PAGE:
Apologizing: Strength or Weakness?

Some people have a difficult time apologizing.  It has always come easy to me and non-apologists have intrigued me for years.  I cannot understand the mindset of being reluctant to apologize.  I view apologizing as a sign of high character and strength, but not everyone sees it that way.



Big Dreamer


35 thoughts on “Apologizing: Strength or Weakness?

  1. I see apologizing as a weakness and unnecessary – apology is just an excuse for committing a wrong. Saying “I’m sorry” does not change the wrong or fix it – try this exercise: throw a plate on the floor {it breaks} no apologize to the plate {you feel less guilt by admitting you were wrong to break the plate {guess what…its still broken}. Who feels better, the plate or you? indeed.

    1. Interesting view. Hypothetical situation: you start an argument with someone because you are in a foul mood. The person that you are arguing with did nothing to warrant being fussed at. You feel no need to go to that person and apologize for your actions?

      1. No, I might say “Excuse me, I’m very opinionated about XYZ,” if they seemed shocked. But no, I would not apologize for being in a bad mood – I don’t see a purpose in it.

      2. The military had a lot to do with it. One of my flight did something stupid {escapes me now, but it was a simple mistake – saying “Yes Sir!” to a woman out of fear/pressure/human error possibly}. The member apologized, and the instructor told us to never be sorry. That it was obvious she didn’t mean to perform the discretion, why state error as an emotion? It is human to err, never be “sorry” for presenting an excuse. Instead, aim to live with no errors and few excuses.

      3. Yes, in realistic means, but not emotionally. If lets say, I worked on X’s car and the wheels fell off {because I’m a writer not a mechanic} I would follow basic steps to repair the car and damages in efforts to right my mistake. The fixed car would be the solution, not me saying sorry to X.

      4. Ok. But let’s say you say something that hurts someone’s feelings even if you did it was not your intention. The person comes to you and explains the situation. How do you handle this person?

      5. Avoidance, more than likely. Confrontation is uncomfortable, and I rarely feel obligated to commit to other people’s emotions as emotions themselves are unpredictable and not to be trusted

      6. Relationships must be maintained, meaning they require effort from both parties. It is my opinion that apologizing when I do something to hurt another person is a sign of great character. I think you would benefit from spending time in deep contemplation and introspection regarding your view on apologizing. It seems you received some very bad advice somewhere along the line. But then again, it is your life to live. Only providing another perspective.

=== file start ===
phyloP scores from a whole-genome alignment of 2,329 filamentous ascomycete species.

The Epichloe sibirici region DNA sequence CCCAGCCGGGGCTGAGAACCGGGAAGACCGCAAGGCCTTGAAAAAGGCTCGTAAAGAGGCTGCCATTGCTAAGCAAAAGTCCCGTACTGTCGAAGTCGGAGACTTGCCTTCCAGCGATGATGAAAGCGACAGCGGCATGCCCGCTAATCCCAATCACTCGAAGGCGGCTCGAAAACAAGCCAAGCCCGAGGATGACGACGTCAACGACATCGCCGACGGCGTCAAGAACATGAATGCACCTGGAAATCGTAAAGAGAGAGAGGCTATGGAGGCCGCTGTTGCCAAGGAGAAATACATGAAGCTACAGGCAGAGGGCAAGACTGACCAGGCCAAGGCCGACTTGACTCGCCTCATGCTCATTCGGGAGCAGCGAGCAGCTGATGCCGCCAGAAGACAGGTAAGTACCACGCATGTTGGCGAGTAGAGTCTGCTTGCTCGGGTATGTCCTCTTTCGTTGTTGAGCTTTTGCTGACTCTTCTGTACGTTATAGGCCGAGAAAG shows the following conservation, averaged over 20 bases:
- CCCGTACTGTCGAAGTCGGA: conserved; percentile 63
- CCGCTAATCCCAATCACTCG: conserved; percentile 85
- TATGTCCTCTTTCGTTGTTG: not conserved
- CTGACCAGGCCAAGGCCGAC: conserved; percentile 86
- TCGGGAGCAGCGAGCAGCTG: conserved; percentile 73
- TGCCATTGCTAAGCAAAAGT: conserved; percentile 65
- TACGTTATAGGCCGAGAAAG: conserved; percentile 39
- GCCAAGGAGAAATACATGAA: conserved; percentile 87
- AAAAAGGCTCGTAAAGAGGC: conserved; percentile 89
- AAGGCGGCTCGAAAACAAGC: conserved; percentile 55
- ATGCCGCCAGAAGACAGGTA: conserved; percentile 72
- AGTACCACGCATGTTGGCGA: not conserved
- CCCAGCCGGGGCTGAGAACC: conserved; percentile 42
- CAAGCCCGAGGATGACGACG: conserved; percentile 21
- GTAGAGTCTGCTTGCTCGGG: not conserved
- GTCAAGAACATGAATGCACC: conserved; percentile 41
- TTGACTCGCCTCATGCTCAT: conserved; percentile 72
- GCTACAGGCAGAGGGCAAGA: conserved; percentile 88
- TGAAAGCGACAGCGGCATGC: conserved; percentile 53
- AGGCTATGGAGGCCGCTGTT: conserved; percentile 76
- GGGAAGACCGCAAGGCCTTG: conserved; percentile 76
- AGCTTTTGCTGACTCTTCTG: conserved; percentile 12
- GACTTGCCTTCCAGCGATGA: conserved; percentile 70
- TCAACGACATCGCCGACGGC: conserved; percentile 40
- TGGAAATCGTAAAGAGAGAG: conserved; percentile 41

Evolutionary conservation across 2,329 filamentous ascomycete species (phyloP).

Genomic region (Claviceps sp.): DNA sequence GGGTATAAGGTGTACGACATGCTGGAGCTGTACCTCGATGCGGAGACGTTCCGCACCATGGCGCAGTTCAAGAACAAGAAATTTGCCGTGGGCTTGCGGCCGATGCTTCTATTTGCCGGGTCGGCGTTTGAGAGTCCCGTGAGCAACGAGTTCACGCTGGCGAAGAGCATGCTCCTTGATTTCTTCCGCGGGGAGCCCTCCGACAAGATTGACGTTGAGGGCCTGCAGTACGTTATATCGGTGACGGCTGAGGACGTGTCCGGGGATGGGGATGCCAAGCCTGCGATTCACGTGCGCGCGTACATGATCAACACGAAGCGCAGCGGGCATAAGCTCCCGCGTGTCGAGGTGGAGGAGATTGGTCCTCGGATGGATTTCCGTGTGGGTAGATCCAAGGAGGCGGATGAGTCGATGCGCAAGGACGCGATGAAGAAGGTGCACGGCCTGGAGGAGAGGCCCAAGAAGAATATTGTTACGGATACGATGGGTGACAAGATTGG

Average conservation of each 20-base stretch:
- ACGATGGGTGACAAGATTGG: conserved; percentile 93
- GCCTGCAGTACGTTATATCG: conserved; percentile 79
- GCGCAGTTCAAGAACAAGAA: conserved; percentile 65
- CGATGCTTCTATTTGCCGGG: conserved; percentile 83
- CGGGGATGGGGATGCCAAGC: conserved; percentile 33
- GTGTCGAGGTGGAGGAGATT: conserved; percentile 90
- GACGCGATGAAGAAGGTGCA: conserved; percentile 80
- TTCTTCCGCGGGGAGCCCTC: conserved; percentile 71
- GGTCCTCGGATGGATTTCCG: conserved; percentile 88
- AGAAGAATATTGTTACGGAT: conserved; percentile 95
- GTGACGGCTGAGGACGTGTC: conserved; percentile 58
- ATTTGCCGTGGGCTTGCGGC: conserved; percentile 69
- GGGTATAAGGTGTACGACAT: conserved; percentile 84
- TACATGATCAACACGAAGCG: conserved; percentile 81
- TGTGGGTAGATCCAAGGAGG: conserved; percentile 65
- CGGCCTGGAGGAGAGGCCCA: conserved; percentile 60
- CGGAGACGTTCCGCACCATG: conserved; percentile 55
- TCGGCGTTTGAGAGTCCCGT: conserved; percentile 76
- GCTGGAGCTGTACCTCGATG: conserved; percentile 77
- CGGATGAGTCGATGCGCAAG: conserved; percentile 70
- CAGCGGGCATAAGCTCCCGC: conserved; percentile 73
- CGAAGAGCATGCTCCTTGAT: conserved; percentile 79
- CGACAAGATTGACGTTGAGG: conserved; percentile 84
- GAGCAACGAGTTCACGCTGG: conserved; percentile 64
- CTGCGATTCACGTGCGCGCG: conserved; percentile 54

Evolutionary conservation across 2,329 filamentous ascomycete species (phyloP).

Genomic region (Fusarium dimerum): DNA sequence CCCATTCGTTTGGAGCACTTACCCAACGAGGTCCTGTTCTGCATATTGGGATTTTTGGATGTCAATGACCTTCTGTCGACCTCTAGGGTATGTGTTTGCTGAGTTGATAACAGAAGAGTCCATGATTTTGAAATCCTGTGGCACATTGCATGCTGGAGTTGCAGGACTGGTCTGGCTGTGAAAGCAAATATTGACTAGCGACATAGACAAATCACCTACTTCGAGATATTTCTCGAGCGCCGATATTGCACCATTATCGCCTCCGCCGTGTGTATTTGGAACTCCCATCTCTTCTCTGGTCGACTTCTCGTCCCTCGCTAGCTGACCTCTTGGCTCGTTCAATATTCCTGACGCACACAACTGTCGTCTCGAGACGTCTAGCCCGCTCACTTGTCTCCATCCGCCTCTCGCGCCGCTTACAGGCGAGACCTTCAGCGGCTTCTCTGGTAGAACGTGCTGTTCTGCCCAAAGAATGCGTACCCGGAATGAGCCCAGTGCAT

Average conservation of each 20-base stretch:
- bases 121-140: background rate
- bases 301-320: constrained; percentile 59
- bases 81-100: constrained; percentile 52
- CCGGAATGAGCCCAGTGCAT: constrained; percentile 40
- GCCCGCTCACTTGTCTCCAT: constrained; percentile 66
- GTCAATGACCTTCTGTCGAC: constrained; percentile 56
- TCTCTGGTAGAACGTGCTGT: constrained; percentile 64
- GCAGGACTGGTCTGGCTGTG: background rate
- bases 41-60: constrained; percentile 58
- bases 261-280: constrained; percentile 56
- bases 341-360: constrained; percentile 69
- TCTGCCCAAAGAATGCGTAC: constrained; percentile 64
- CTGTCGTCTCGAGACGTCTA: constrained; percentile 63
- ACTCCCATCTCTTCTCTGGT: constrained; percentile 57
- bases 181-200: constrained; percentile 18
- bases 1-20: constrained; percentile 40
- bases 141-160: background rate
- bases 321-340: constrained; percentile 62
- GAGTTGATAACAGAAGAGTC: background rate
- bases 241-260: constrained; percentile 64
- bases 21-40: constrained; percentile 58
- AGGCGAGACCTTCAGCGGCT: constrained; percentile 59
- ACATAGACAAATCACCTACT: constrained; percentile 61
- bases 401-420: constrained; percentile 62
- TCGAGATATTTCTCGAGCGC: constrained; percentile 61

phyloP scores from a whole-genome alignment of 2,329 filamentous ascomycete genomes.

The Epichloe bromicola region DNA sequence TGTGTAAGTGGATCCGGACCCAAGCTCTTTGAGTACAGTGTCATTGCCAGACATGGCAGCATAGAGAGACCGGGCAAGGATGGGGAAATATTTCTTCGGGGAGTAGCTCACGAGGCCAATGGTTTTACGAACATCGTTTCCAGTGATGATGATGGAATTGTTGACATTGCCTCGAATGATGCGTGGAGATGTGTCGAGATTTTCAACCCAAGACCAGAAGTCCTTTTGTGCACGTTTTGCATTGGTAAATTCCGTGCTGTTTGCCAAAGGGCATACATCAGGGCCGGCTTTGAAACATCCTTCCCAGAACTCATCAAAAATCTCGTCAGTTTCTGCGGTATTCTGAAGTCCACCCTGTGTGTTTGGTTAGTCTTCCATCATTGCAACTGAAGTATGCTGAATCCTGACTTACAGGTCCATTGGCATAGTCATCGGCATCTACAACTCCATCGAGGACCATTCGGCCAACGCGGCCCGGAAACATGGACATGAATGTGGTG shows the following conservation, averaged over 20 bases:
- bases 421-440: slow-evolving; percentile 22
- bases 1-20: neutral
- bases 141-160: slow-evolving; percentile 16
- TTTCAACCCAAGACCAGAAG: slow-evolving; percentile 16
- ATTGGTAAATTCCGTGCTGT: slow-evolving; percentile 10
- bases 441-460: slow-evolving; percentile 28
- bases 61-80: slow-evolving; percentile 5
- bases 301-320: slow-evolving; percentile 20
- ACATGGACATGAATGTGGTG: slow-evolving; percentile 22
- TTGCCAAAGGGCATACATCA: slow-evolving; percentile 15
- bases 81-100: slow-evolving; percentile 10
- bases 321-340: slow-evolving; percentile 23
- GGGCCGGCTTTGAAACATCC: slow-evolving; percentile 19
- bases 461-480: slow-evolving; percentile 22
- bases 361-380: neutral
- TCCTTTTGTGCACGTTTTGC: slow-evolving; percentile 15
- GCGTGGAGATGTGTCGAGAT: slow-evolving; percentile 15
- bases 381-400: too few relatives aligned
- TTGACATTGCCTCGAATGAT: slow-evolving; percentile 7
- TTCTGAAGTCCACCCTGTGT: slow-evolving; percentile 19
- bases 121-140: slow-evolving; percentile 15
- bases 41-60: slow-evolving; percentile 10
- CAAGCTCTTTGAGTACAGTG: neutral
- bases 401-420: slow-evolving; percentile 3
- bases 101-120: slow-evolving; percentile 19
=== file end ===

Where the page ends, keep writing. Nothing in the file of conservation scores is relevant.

7. Yes, but I’m not sure this strain is any more severe than others dealing with separate issues. The heavier burden falls to me as I try to be as errorless as conceivably possible. It’s not that I’m a monster spun out of control but the opposite – I attempt heavy control of my personal actions and comments. In efforts to strive for the “right” thing I often end up doing nothing at all in avoidance of shattering someone else’s experience. I limit myself as means to reduce the damage to others.

  2. I have no problem apologizing, if it is merited. People who cannot apologize and face/work to resolve wrongs have no conscience or self worth. These types are doomed to fail in relationships or at the least–have a difficult emotional life. I have also seen a sense of selfishness in such people who are not sorry for anything done wrong.

  3. I’ve been enjoying your series on apologies, as you know I’ve been on the same wavelength. I just want you to know that I am always engaged by your posts. I try to read many blogs, but when I see yours come up on the reader I get hooked in right away!

  4. I have found in my life that people sometimes take advantage of people who are willing to apologize since they view it as weakness. But as much as it takes strength to apologize it takes equal strength to learn to accept apologies and offer forgiveness. I find that people who are unwilling to apologize are also people who often are unwilling to forgive

    1. I do believe their are deeper reasons behind being unapologetic: insecurity, low self esteem, ignorance, selfishness, etc. And the issues manifest themselves in a variety of ways. As you have mentioned, one can be being unforgiving and not want to apologize. The behavior from a psychological stand point is fascinating. The reality of it is frustrating! lol

      1. I think the ability to apologize is also a sign of an empathetic individual. You are right it is frustrating to interact with people who are too stubborn to admit their mistakes. Thanks for the thought provoking post.

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